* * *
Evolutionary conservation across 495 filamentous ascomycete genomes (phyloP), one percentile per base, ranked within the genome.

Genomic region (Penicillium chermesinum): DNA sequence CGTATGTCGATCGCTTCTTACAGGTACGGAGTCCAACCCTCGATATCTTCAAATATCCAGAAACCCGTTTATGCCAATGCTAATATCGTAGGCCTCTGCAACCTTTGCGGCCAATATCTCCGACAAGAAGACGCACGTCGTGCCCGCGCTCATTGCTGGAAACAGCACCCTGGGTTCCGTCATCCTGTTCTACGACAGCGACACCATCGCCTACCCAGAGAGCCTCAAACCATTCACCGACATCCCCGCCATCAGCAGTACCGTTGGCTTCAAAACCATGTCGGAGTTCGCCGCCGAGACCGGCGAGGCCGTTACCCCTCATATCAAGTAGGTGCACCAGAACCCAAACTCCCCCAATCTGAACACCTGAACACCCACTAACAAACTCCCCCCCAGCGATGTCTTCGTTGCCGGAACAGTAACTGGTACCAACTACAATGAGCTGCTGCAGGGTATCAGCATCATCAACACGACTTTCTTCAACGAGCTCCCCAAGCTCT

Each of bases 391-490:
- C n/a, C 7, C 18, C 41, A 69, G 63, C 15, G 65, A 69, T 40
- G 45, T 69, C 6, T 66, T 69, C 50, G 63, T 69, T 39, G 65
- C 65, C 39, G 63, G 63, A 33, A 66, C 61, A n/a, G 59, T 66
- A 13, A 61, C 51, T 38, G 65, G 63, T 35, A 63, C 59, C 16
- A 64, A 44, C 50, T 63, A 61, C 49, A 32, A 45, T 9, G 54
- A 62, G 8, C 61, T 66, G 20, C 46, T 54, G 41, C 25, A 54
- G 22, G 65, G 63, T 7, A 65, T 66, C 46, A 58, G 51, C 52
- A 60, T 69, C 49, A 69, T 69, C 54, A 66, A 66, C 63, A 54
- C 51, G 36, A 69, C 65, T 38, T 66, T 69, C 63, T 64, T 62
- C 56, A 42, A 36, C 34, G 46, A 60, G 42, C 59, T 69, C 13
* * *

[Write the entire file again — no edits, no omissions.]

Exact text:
Evolutionary conservation across 495 filamentous ascomycete genomes (phyloP), one percentile per base, ranked within the genome.

Genomic region (Penicillium chermesinum): DNA sequence CGTATGTCGATCGCTTCTTACAGGTACGGAGTCCAACCCTCGATATCTTCAAATATCCAGAAACCCGTTTATGCCAATGCTAATATCGTAGGCCTCTGCAACCTTTGCGGCCAATATCTCCGACAAGAAGACGCACGTCGTGCCCGCGCTCATTGCTGGAAACAGCACCCTGGGTTCCGTCATCCTGTTCTACGACAGCGACACCATCGCCTACCCAGAGAGCCTCAAACCATTCACCGACATCCCCGCCATCAGCAGTACCGTTGGCTTCAAAACCATGTCGGAGTTCGCCGCCGAGACCGGCGAGGCCGTTACCCCTCATATCAAGTAGGTGCACCAGAACCCAAACTCCCCCAATCTGAACACCTGAACACCCACTAACAAACTCCCCCCCAGCGATGTCTTCGTTGCCGGAACAGTAACTGGTACCAACTACAATGAGCTGCTGCAGGGTATCAGCATCATCAACACGACTTTCTTCAACGAGCTCCCCAAGCTCT

Each of bases 391-490:
- C n/a, C 7, C 18, C 41, A 69, G 63, C 15, G 65, A 69, T 40
- G 45, T 69, C 6, T 66, T 69, C 50, G 63, T 69, T 39, G 65
- C 65, C 39, G 63, G 63, A 33, A 66, C 61, A n/a, G 59, T 66
- A 13, A 61, C 51, T 38, G 65, G 63, T 35, A 63, C 59, C 16
- A 64, A 44, C 50, T 63, A 61, C 49, A 32, A 45, T 9, G 54
- A 62, G 8, C 61, T 66, G 20, C 46, T 54, G 41, C 25, A 54
- G 22, G 65, G 63, T 7, A 65, T 66, C 46, A 58, G 51, C 52
- A 60, T 69, C 49, A 69, T 69, C 54, A 66, A 66, C 63, A 54
- C 51, G 36, A 69, C 65, T 38, T 66, T 69, C 63, T 64, T 62
- C 56, A 42, A 36, C 34, G 46, A 60, G 42, C 59, T 69, C 13